Manufacturers are missing out on more than $50 million in revenue by not stating protein content on their packaging.
According to Nielsen data, sales of products that list protein content have leapt 22.3 per cent in Australia. This compares with two per cent in total grocery growth. The fastest growth is in dairy and chilled meals.
This trend was even higher elsewhere. In the US, there was a 157 per cent increase in just one year in sales of produce that listed protein content.
This increase in demand is an opportunity for manufacturers to promote their products’ protein content to boost sales.
New products in the meat-alternative, peanut-butter and ice-cream categories are addressing consumer demand for protein. This demand has prompted incremental category growth of between 16 and 54 per cent.
Other categories, such as nutritious snacks that have protein claims on packaging, saw six per cent growth in the past year. By contrast, high-protein products that didn’t list protein content grew just three per cent.
Nielsen’s Head of Retail Alfredo Costa said: “We’re confident that the demand for protein will continue into the future.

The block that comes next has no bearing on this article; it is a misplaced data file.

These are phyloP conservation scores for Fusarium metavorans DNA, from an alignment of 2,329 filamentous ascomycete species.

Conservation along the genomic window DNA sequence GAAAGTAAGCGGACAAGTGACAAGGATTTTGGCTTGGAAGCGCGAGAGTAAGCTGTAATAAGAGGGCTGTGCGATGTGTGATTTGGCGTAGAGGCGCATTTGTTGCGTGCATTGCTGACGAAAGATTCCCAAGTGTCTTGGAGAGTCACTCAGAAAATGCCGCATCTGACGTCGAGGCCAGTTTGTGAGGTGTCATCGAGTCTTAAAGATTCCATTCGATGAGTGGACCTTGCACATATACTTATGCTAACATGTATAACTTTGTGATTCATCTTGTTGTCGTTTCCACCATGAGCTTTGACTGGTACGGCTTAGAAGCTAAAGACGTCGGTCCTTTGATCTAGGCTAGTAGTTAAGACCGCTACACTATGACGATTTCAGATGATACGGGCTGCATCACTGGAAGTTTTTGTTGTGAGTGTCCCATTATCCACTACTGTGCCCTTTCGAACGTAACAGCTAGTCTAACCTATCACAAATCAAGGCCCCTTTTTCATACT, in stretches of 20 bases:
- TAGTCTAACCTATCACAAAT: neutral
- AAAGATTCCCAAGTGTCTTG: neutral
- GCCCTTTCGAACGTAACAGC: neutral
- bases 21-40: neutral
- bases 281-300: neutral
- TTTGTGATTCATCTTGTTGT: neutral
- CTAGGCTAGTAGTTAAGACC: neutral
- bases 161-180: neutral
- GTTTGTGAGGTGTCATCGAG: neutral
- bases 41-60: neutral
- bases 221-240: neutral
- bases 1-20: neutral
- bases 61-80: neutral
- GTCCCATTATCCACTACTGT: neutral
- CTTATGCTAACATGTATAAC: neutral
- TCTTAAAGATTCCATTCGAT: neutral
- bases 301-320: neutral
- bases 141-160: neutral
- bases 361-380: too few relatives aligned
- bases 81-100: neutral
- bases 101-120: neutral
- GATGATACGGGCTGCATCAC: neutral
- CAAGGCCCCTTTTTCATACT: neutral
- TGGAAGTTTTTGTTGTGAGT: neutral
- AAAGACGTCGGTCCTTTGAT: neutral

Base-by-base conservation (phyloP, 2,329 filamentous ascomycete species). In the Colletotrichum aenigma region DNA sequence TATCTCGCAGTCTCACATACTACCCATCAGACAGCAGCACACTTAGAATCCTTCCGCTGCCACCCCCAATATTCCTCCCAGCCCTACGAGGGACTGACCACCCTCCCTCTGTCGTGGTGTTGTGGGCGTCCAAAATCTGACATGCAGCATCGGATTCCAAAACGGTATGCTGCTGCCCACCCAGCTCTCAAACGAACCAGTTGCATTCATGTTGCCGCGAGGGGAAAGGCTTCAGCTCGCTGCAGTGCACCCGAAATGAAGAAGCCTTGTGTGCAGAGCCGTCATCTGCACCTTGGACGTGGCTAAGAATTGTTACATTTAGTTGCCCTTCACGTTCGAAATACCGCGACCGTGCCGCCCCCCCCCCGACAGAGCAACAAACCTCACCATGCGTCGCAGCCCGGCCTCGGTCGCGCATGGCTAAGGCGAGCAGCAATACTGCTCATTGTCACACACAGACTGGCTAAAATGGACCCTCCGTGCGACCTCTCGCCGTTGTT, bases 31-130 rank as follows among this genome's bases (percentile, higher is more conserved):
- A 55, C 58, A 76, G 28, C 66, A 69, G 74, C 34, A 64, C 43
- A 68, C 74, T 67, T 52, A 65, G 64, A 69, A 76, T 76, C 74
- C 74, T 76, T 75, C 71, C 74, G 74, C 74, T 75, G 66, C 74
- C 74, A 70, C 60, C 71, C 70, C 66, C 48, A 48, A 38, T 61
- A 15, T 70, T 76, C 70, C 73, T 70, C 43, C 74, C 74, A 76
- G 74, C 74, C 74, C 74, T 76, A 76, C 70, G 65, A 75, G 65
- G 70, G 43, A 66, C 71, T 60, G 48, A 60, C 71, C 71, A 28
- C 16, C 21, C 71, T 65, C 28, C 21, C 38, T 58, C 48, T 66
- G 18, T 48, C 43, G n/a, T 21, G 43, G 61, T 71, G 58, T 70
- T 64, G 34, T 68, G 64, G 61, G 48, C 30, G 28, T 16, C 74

“As Australian shoppers continue to seek out products that satisfy their health and wellness needs, products with clear protein claims will remain sought after on Australians’ grocery lists.
“Manufacturers need to meet their consumers’ needs and desires with clearly labelled information on packs if they want to have a winning edge with product innovation and drive sales.”
Crucially, protein-savvy shoppers are not limited to “health-obsessed millennials”. In fact, according to Nielsen’s data, people who claim protein as a “must have” or “good to have” in their grocery are more likely to be families with children aged six to 18 years, or senior couples.
Targeting the right audience is key for brands to achieve protein growth. The reason is that different demographics consume protein for different reasons, and at different times.
For example, vegans will buy protein products to compensate for not eating animal products. Dairy is the top category for high-protein items chosen by senior couples, who may be concerned about calcium intake.